HomeOutdoorsNewsGeologists Revise Age Given to Yosemite Valley by 40 Million Years

Geologists Revise Age Given to Yosemite Valley by 40 Million Years

by Amy Myers
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Photo by Tayfun Coskun/Anadolu Agency via Getty Images

Geologists from the University of California, Berkley, have discovered new evidence that suggests Yosemite Valley is much younger than originally perceived. Instead of 50 million years old, the team of researchers believes the world-renowned valley to be only 5 to 10 million years old.

The geologists behind the new evidence are Kurt Cuffey and David Shuster from the university and Greg Stock from Yosemite. According to the trio, prior to their latest research, there was no concrete evidence supporting the widely-accepted age of the valley.

“Yosemite Valley is one of the most famous topographic features on the planet,” Cuffey, a glaciologist and UC Berkeley professor of geography and of earth and planetary science, told National Parks Traveler. “And of course, if you go to Yosemite Park and read the signage, they will give you numbers for when it became a deep canyon. But up until this project, every single claim about how old this valley is, when it formed a deep canyon, was just based on assumptions and speculation.”

In fact, there’s a great deal of controversy surrounding Yosemite Valley’s age at the park, as well as the forces responsible for carving the entire Sierra Range.

“We know that the Sierra was a high mountain range 100 million years ago, when the granite was forming at depth. It was a chain of volcanoes that might have looked a bit like the Andes Mountains in South America,” Stock, the park’s geologist, said in the university’s press release.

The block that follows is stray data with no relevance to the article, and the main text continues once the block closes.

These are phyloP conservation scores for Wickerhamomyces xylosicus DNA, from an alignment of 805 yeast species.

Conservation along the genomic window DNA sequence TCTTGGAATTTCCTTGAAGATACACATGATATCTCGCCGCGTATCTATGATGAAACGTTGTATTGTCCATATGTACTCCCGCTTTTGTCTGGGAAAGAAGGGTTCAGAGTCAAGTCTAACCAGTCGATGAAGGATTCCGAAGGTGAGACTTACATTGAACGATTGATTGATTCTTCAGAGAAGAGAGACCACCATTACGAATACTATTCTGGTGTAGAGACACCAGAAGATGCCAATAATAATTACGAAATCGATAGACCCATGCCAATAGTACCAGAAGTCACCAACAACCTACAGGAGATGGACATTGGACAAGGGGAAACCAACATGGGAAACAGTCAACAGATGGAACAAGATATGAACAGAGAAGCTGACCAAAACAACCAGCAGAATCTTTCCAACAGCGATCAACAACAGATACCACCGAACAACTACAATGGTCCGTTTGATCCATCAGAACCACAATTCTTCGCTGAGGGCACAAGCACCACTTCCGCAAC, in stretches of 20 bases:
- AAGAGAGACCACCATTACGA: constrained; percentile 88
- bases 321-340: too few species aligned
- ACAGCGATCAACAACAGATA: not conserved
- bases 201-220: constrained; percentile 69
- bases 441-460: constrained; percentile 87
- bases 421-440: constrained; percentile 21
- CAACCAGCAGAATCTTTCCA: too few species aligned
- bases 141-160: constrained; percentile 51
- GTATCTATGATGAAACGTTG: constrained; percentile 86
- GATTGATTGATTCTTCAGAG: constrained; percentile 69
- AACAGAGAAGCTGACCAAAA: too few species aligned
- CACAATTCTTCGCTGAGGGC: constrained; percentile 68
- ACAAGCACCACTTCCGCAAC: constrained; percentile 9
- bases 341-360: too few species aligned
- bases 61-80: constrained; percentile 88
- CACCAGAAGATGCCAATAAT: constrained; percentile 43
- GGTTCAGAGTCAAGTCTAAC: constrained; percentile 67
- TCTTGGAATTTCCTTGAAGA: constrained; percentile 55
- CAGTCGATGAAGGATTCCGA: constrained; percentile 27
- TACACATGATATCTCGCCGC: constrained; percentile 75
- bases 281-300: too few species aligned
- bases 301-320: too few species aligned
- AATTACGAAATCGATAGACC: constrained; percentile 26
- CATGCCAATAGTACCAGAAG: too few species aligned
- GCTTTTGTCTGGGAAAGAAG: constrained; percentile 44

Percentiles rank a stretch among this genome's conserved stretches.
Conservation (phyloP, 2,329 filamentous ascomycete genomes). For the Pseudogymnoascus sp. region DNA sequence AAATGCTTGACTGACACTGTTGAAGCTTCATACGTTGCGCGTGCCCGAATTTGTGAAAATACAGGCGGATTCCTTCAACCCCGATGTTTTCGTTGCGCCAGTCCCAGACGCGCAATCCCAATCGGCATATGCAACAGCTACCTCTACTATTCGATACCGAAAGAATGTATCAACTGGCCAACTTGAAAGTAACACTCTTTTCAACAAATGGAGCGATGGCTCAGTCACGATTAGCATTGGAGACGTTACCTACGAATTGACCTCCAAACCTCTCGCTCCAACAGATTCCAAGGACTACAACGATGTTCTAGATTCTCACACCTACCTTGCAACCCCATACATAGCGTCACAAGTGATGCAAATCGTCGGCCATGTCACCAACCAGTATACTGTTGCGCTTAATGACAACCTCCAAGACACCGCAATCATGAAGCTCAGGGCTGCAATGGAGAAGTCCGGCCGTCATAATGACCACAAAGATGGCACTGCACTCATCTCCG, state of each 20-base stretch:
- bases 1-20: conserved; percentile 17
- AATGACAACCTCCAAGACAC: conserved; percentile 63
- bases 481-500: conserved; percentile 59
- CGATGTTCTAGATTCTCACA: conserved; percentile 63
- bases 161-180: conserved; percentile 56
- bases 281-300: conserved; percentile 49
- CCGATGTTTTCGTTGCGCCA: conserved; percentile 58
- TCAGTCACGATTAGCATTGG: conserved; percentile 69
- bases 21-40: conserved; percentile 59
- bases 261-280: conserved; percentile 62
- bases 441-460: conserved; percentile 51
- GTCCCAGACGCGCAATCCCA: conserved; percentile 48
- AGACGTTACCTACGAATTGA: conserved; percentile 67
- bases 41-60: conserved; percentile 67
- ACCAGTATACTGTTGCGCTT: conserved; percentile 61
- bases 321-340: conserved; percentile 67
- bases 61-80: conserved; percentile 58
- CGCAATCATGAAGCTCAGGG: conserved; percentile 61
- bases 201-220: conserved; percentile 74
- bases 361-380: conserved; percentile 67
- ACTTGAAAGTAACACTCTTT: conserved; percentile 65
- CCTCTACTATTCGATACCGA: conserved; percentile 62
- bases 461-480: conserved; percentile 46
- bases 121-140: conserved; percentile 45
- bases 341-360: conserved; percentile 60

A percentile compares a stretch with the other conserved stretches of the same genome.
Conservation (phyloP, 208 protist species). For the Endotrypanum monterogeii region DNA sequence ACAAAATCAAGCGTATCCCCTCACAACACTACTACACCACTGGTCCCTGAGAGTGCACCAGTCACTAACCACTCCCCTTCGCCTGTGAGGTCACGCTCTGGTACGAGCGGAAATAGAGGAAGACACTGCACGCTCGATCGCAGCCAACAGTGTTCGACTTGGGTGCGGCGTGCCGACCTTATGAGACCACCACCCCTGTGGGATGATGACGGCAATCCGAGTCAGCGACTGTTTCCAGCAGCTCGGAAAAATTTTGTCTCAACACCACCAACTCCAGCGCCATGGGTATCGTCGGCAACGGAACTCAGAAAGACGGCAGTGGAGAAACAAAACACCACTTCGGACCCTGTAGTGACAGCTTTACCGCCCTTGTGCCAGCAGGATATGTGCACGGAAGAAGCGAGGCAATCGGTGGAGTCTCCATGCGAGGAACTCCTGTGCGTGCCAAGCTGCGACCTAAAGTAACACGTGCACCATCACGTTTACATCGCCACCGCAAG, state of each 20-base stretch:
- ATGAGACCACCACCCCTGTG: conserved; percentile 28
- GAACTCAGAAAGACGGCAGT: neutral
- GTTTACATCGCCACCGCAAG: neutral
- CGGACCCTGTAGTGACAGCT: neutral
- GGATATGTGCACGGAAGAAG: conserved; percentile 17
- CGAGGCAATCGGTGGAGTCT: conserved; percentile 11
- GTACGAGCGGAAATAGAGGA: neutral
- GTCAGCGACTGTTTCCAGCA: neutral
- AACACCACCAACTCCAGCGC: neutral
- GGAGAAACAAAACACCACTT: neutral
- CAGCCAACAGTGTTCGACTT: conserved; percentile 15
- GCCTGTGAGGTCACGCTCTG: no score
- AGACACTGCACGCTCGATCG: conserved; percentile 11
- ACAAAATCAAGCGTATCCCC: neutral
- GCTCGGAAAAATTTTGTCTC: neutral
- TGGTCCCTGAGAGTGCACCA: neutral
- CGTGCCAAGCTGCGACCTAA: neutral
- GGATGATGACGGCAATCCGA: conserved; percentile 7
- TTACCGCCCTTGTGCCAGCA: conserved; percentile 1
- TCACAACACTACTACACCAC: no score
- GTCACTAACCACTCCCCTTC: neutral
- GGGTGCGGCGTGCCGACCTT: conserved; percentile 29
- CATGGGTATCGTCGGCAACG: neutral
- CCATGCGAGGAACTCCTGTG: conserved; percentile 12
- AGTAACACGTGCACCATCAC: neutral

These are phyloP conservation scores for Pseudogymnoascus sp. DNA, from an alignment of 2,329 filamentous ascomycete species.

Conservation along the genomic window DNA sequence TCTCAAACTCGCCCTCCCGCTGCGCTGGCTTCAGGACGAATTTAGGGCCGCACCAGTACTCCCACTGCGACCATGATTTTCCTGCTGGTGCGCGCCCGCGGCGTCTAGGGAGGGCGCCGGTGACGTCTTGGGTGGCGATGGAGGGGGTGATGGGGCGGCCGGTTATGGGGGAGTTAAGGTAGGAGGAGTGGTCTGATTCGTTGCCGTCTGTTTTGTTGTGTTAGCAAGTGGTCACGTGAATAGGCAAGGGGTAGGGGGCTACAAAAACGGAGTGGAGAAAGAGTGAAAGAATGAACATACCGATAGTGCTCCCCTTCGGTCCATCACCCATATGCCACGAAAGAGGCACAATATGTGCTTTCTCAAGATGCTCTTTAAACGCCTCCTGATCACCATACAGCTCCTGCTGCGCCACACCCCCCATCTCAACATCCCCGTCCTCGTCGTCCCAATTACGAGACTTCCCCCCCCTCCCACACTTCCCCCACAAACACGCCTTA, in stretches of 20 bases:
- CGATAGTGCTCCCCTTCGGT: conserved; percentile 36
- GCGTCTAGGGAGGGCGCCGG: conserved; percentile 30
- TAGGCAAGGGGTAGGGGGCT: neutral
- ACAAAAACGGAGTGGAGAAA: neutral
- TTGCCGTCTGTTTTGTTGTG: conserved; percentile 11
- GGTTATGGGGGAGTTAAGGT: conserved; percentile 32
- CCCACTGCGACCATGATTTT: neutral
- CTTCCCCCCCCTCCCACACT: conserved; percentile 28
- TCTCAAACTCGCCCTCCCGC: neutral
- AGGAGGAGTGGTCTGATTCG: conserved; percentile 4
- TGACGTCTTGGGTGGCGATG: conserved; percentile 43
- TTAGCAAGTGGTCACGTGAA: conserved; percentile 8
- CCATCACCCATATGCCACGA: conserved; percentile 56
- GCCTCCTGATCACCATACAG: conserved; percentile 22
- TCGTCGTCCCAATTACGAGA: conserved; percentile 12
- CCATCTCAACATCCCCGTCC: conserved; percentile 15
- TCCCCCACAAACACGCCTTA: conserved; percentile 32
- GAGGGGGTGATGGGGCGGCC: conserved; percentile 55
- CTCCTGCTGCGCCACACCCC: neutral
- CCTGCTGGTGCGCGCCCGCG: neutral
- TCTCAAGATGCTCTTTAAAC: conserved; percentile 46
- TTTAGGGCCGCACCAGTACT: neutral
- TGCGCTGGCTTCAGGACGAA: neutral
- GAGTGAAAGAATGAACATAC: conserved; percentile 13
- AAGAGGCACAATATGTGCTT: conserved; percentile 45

Yosemite Valley Age Determined by Erosion and Uplift

According to Stock, what determines Yosemite Valley’s age is whether the elevation has simply eroded over time or if an uplift occurred. In order to determine the valley’s age, the team of geologists have used Shuster’s recently constructed technique that reconstructs the temperature history of a sample of rock. If the valley truly is 50 million years old, the sample should reveal a long period of cool temperatures.

But the UC – Berkley team found otherwise.

“The temperature history of the rock obtained from the bottom of Tenaya Canyon — from an exposed area of bedrock at the base of Half Dome — indicates that it was more than a kilometer underground 10 million years ago, and most likely only 5 million years ago. This means that a kilometer of rock was eroded away since that time.”

Of course, the team has only scratched the surface of the issue – both figuratively and literally. In the coming years, the geologists hope to gain a better understanding of how erosion and uplift played into the development of the Sierra Range.

In the meantime, they consider these latest findings a geological win.

“The timing of this new study is perfect in the sense that, over the next several years, we’re hoping to completely redo the Geology Hut displays at Glacier Point. I’m very excited to include these new results in those displays,” said Stock.

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